VanDerWerff: I’ve been thinking about this a lot in terms of trans identities. We have known about HRT, the hormone regimen that a lot of binary trans people, including myself, take to make them have the appearance more of their gender, rather than the one they were assigned at birth. And we’ve known about that for millennia, but for trans people, you kind of have to stumble across the knowledge online that there is this thing, there is this pill you can take that will make you yourself. And I was lucky enough to have the internet to be able to find it. I’ve been doing a lot of research for a writing project on trans women in the ’70s, ’80s, ’90s, and they just kind of had to go out with a treasure map and be like, “What am I looking for?” And a lot of them didn’t find it until they were really, really old, or they didn’t find it and they sort of went off into the space that was called, at the time, cross-dressing societies.
And a lot of those people were cis men who enjoyed, basically, wearing drag, but a lot of them turned out to be trans women, and they got sidelined into that. So the internet has been a godsend in that regard. But just imagine the idea that we could normalize trans identities. Imagine a world where you are born, and you are told, “Oh, your gender is what you make of it, and if you don’t feel particularly attached to the one that you have, you can take pills to fix that, when you are of an age where you can decide on that.”
There’s a lot of sturm und drang around trans children. But you think about, OK, a five-year-old trans girl, literally, she’s just not getting her hair cut, and she’s gonna start wearing different clothes and ask people to call her a different name. If she “grows out of it,” it will be long before she’s in any place to have done anything involving medical assistance. And even then, it’s probably gonna happen when she’s 11 or 12 and she starts taking pills to basically block male puberty, which will not affect her if she, again, “grows out of it” and decides to stop taking those pills later in adolescence so she can go through a male puberty.
But there’s this idea that we don’t know ourselves, that we have been pathologized by society at large. And society at large pathologizes everybody who’s not a cis, straight, white man. That is what society at large does. That is its whole deal. And you talk to anyone — you talk to a person of color, you talk to a woman, cis or trans, you talk to anyone who’s on the LGBTQ spectrum — and they have a story like this. They have a story about feeling ashamed of being who they are, because our society is not built to accommodate anyone but the very specific group of people who wrote the United States Constitution. [laughs]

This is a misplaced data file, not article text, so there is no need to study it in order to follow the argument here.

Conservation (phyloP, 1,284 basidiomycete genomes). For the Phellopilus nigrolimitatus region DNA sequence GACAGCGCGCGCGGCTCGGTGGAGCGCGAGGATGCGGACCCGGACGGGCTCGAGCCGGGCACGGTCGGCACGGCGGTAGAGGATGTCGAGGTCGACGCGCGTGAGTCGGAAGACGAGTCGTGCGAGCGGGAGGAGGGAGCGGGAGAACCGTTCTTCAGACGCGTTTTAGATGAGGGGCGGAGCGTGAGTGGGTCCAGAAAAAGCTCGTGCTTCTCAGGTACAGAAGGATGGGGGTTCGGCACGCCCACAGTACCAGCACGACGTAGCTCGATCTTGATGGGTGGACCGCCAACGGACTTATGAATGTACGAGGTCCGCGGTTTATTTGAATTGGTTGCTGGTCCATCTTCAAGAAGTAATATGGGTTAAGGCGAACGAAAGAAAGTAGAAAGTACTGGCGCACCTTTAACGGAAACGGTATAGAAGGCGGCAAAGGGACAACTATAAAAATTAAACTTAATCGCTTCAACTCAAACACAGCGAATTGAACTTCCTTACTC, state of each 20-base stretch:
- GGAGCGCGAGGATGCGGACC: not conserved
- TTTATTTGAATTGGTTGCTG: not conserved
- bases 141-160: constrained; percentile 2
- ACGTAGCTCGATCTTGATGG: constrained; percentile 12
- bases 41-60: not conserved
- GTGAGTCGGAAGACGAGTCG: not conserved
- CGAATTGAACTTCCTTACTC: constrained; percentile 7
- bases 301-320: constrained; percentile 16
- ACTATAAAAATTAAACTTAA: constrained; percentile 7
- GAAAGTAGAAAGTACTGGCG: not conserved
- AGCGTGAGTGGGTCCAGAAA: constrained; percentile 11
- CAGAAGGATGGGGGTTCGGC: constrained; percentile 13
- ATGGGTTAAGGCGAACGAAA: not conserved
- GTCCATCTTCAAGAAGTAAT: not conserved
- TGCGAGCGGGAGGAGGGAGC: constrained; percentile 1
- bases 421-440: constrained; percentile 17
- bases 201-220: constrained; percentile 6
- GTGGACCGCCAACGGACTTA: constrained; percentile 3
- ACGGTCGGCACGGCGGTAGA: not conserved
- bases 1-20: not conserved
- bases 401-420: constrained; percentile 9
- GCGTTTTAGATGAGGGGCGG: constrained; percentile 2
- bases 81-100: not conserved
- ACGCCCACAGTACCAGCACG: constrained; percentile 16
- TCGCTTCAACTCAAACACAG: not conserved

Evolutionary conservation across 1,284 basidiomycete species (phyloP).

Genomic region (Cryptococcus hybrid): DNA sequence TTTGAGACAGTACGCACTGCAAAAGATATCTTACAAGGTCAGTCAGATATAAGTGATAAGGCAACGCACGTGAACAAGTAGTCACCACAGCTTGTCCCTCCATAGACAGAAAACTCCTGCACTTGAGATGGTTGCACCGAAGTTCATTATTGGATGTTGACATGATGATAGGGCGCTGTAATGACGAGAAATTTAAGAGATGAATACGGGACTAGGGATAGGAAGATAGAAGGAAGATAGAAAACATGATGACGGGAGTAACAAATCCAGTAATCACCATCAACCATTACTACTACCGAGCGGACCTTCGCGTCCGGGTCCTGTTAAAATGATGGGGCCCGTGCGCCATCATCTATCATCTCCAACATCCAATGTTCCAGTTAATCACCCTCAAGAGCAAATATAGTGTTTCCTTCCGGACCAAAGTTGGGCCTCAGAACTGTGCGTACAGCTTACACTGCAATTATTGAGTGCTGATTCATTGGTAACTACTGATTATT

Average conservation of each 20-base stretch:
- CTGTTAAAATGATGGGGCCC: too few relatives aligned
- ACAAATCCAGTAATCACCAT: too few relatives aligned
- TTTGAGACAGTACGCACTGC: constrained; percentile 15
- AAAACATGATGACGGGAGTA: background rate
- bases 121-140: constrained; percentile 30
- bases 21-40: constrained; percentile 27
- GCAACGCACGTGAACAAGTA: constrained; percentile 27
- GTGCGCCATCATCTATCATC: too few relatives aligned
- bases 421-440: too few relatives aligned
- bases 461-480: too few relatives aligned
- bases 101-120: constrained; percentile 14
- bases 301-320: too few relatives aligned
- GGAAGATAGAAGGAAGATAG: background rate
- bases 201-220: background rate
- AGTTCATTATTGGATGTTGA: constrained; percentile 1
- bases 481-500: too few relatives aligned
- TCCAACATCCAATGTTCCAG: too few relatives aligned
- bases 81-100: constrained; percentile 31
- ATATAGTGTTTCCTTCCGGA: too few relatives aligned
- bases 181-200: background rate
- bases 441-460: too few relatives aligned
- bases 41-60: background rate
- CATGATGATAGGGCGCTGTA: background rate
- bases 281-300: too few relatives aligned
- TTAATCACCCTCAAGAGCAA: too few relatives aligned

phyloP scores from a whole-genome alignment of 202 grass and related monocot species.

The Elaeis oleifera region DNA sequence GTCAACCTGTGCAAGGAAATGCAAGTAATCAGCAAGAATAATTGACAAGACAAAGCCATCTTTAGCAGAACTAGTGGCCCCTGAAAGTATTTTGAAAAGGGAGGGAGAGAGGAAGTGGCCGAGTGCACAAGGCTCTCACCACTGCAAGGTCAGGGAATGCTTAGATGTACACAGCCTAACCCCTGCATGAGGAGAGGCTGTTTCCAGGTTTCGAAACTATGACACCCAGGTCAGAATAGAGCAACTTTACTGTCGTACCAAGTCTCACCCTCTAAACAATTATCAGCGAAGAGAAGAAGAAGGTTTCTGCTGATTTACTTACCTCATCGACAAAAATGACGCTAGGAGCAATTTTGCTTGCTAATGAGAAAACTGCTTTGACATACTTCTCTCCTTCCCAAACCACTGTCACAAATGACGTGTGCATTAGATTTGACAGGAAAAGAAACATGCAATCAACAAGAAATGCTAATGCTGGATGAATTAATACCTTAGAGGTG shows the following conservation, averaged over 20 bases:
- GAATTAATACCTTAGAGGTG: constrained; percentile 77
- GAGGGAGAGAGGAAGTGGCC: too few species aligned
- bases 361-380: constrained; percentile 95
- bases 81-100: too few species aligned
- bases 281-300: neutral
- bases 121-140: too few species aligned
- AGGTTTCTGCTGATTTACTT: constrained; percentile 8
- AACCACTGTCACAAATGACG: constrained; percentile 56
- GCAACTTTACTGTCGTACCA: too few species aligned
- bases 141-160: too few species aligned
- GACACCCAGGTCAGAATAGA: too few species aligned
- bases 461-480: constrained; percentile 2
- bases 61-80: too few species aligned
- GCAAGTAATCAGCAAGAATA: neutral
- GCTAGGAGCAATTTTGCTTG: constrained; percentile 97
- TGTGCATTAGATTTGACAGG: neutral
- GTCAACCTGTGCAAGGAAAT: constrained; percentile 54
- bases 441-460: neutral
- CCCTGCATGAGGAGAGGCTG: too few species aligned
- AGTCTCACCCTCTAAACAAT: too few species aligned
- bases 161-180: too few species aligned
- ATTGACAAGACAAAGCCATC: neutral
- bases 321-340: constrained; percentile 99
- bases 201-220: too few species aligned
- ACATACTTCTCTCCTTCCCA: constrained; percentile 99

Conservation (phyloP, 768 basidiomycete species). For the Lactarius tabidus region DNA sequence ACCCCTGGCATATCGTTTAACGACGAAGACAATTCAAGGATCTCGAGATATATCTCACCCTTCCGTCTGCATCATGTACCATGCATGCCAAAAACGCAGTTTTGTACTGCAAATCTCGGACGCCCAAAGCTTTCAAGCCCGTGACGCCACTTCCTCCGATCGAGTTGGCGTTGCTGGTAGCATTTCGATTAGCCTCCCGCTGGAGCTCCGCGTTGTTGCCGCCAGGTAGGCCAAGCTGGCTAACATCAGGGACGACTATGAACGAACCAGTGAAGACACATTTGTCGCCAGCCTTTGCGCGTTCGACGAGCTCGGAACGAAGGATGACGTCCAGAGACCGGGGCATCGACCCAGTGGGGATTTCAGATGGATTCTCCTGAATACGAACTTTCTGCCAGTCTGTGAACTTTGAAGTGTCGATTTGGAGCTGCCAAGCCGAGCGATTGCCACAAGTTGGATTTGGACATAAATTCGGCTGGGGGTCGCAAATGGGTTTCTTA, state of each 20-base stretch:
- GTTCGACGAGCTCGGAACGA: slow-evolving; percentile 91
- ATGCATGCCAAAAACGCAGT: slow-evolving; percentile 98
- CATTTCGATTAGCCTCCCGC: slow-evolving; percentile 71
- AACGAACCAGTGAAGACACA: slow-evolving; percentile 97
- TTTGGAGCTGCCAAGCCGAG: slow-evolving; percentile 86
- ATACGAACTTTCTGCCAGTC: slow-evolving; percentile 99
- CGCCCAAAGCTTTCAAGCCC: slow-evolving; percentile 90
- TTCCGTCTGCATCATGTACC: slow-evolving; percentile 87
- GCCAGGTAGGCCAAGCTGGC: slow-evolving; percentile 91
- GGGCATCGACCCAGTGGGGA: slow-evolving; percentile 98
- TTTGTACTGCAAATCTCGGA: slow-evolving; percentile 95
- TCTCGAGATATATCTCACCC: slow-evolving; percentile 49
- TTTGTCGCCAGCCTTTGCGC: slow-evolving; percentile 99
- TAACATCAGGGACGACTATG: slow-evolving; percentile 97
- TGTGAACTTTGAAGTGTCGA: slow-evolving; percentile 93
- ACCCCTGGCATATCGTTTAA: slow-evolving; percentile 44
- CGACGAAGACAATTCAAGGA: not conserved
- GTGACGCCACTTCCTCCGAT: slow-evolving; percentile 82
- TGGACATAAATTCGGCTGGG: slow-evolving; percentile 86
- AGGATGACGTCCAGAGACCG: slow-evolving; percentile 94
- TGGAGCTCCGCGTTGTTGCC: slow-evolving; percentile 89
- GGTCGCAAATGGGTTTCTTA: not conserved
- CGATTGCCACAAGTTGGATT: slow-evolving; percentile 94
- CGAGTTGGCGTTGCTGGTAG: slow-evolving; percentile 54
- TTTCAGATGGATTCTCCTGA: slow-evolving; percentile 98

Percy: [laughs] That is so true. That is so true.
I don’t know if this is a stretch at all, but as you were talking, I thought — one of my favorite characters in the movie is Hunter, the dad played by Ike Barinholtz, who’s the father of Sam, the woman played by Gideon Adlon, who’s a lesbian in the movie. And I can picture Hunter — let’s say that Sam’s character was trans. I could picture Hunter saying the exact same things that he says about her as a lesbian. He’s just — on the surface, he’s so obnoxious and ridiculous and this caricature of a womanizer, but then, throughout the movie, you realize he is the most, not only perceptive one out of the three parents, but the most vulnerable and kind to her. Even though his daughter isn’t publicly out as a lesbian, he’s always known and really wants to protect her right to decide when other people know and her right to have that experience in a beautiful way. And it’s one of the most tender things about the movie.
I’m just curious what the character of Sam, watching that and even watching his interaction with her, as her dad, meant for you.
VanDerWerff: I don’t have a relationship with my father anymore. I don’t want to say it’s over forever — it could change. He could change. But he has refused to acknowledge me as I am. And I feel, as far as bars go, “Call me Emily, use she/her pronouns,” is about as low as you can get. Everybody else in my life who’s not my mother or my father does that. The people who don’t, I block on Twitter.
I can’t even think about that. It’s not that it’s foreign to me — I can imagine a girl whose single dad said, “You’re trans? Cool. We’re gonna figure that out”; I have written that girl into some of my work. I can’t imagine it for myself. It feels like something too hot to touch.
I had recently been exploring the idea of telling a story about myself if I had gone through the right puberty — if I was still trans, but I had gotten on blockers and had started taking pills. And I just couldn’t do it. I couldn’t look at it. It was too painful, but it was also too unbelievable. The women I know who transition in adulthood are women who have intense trauma, often around parental relationships, because their parents often stand in the way of them.